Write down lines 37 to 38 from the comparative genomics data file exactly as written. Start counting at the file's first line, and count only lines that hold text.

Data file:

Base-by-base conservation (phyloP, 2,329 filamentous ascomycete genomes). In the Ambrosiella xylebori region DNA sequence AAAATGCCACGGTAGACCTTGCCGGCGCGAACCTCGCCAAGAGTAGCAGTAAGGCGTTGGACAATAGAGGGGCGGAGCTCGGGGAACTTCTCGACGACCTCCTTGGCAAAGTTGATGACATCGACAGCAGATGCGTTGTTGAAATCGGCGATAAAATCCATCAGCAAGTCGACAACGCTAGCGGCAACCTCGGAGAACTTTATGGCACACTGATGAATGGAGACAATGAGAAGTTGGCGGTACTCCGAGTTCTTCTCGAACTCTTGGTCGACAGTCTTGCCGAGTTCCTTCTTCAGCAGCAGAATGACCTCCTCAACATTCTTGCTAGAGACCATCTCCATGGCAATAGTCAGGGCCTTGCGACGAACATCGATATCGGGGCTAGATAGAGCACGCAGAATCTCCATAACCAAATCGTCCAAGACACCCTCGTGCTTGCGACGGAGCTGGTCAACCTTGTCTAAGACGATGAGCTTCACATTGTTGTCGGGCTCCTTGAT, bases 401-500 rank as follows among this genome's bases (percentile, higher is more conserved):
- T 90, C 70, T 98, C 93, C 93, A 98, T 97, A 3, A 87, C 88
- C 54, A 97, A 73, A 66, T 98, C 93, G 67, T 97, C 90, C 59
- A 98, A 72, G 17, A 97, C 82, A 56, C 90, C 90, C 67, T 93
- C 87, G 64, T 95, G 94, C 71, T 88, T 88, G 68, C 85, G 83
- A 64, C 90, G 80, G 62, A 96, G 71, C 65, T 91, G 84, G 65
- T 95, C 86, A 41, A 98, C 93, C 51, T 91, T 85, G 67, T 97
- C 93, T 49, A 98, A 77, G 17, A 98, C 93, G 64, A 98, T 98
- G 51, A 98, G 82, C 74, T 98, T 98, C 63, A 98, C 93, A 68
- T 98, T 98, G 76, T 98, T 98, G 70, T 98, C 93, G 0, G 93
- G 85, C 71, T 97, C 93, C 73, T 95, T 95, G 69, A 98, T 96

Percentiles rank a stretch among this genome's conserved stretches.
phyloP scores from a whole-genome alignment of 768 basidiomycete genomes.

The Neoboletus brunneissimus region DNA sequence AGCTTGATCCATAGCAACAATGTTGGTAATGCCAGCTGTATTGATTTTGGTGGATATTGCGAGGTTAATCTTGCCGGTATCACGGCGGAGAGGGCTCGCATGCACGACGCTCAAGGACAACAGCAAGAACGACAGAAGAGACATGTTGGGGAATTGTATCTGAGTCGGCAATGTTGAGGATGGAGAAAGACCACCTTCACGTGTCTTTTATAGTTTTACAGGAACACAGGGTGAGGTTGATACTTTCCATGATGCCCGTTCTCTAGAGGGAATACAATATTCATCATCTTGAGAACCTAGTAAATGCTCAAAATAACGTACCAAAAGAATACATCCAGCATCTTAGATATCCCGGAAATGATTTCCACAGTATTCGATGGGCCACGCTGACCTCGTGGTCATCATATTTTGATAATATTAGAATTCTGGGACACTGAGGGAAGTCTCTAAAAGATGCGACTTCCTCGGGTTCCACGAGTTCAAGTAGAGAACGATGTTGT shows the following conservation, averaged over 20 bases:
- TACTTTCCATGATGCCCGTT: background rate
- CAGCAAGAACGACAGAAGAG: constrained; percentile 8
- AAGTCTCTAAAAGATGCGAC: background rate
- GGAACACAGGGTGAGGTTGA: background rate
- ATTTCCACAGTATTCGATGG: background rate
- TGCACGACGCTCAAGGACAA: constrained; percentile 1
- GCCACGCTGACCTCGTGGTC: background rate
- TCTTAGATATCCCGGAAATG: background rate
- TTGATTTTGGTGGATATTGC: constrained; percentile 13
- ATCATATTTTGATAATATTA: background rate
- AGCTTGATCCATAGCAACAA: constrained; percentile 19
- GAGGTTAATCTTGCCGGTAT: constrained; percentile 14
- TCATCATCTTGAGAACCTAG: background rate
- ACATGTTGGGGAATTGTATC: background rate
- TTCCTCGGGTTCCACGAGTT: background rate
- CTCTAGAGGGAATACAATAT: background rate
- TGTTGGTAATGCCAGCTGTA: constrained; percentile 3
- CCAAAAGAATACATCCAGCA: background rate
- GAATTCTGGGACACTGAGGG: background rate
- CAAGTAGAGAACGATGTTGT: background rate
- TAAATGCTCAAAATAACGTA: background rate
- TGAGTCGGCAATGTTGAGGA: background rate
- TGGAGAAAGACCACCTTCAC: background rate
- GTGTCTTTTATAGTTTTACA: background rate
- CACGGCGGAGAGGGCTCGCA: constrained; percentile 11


- TGGAGAAAGACCACCTTCAC: background rate
- GTGTCTTTTATAGTTTTACA: background rate